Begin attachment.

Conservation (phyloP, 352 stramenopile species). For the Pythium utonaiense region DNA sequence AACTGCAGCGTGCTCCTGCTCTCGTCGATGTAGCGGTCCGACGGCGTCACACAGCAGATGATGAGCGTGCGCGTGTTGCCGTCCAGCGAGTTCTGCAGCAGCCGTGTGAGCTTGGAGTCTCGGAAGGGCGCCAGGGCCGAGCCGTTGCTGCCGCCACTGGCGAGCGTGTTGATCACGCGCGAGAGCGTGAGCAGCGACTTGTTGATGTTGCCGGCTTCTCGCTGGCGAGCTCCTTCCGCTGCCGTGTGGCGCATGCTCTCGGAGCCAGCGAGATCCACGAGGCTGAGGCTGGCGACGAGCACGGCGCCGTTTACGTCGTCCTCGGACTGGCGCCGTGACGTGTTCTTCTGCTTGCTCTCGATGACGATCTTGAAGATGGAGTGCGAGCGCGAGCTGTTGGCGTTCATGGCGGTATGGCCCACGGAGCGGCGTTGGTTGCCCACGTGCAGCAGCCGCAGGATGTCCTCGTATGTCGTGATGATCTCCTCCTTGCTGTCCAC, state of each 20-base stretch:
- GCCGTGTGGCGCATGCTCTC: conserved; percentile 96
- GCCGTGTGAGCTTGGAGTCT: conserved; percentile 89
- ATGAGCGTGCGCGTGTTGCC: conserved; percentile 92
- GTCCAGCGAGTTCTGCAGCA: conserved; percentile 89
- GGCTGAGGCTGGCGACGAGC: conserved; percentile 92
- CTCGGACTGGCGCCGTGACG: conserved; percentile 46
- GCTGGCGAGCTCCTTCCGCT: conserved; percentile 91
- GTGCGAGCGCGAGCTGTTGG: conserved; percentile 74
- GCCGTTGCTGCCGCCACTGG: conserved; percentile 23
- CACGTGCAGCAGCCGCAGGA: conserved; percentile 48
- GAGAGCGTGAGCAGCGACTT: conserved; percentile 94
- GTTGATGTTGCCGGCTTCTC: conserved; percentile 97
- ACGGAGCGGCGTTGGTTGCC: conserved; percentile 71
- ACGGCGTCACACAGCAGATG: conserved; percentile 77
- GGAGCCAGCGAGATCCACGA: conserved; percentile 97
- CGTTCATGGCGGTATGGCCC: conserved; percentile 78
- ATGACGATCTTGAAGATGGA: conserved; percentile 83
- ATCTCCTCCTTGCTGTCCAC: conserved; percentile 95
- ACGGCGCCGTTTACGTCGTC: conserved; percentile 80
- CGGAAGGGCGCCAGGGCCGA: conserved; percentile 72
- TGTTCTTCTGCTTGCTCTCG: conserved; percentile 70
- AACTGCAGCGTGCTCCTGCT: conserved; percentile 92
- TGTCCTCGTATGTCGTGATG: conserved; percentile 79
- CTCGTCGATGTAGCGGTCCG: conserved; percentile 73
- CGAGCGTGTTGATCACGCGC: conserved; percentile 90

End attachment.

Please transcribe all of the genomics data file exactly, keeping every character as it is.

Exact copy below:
Conservation (phyloP, 352 stramenopile species). For the Pythium utonaiense region DNA sequence AACTGCAGCGTGCTCCTGCTCTCGTCGATGTAGCGGTCCGACGGCGTCACACAGCAGATGATGAGCGTGCGCGTGTTGCCGTCCAGCGAGTTCTGCAGCAGCCGTGTGAGCTTGGAGTCTCGGAAGGGCGCCAGGGCCGAGCCGTTGCTGCCGCCACTGGCGAGCGTGTTGATCACGCGCGAGAGCGTGAGCAGCGACTTGTTGATGTTGCCGGCTTCTCGCTGGCGAGCTCCTTCCGCTGCCGTGTGGCGCATGCTCTCGGAGCCAGCGAGATCCACGAGGCTGAGGCTGGCGACGAGCACGGCGCCGTTTACGTCGTCCTCGGACTGGCGCCGTGACGTGTTCTTCTGCTTGCTCTCGATGACGATCTTGAAGATGGAGTGCGAGCGCGAGCTGTTGGCGTTCATGGCGGTATGGCCCACGGAGCGGCGTTGGTTGCCCACGTGCAGCAGCCGCAGGATGTCCTCGTATGTCGTGATGATCTCCTCCTTGCTGTCCAC, state of each 20-base stretch:
- GCCGTGTGGCGCATGCTCTC: conserved; percentile 96
- GCCGTGTGAGCTTGGAGTCT: conserved; percentile 89
- ATGAGCGTGCGCGTGTTGCC: conserved; percentile 92
- GTCCAGCGAGTTCTGCAGCA: conserved; percentile 89
- GGCTGAGGCTGGCGACGAGC: conserved; percentile 92
- CTCGGACTGGCGCCGTGACG: conserved; percentile 46
- GCTGGCGAGCTCCTTCCGCT: conserved; percentile 91
- GTGCGAGCGCGAGCTGTTGG: conserved; percentile 74
- GCCGTTGCTGCCGCCACTGG: conserved; percentile 23
- CACGTGCAGCAGCCGCAGGA: conserved; percentile 48
- GAGAGCGTGAGCAGCGACTT: conserved; percentile 94
- GTTGATGTTGCCGGCTTCTC: conserved; percentile 97
- ACGGAGCGGCGTTGGTTGCC: conserved; percentile 71
- ACGGCGTCACACAGCAGATG: conserved; percentile 77
- GGAGCCAGCGAGATCCACGA: conserved; percentile 97
- CGTTCATGGCGGTATGGCCC: conserved; percentile 78
- ATGACGATCTTGAAGATGGA: conserved; percentile 83
- ATCTCCTCCTTGCTGTCCAC: conserved; percentile 95
- ACGGCGCCGTTTACGTCGTC: conserved; percentile 80
- CGGAAGGGCGCCAGGGCCGA: conserved; percentile 72
- TGTTCTTCTGCTTGCTCTCG: conserved; percentile 70
- AACTGCAGCGTGCTCCTGCT: conserved; percentile 92
- TGTCCTCGTATGTCGTGATG: conserved; percentile 79
- CTCGTCGATGTAGCGGTCCG: conserved; percentile 73
- CGAGCGTGTTGATCACGCGC: conserved; percentile 90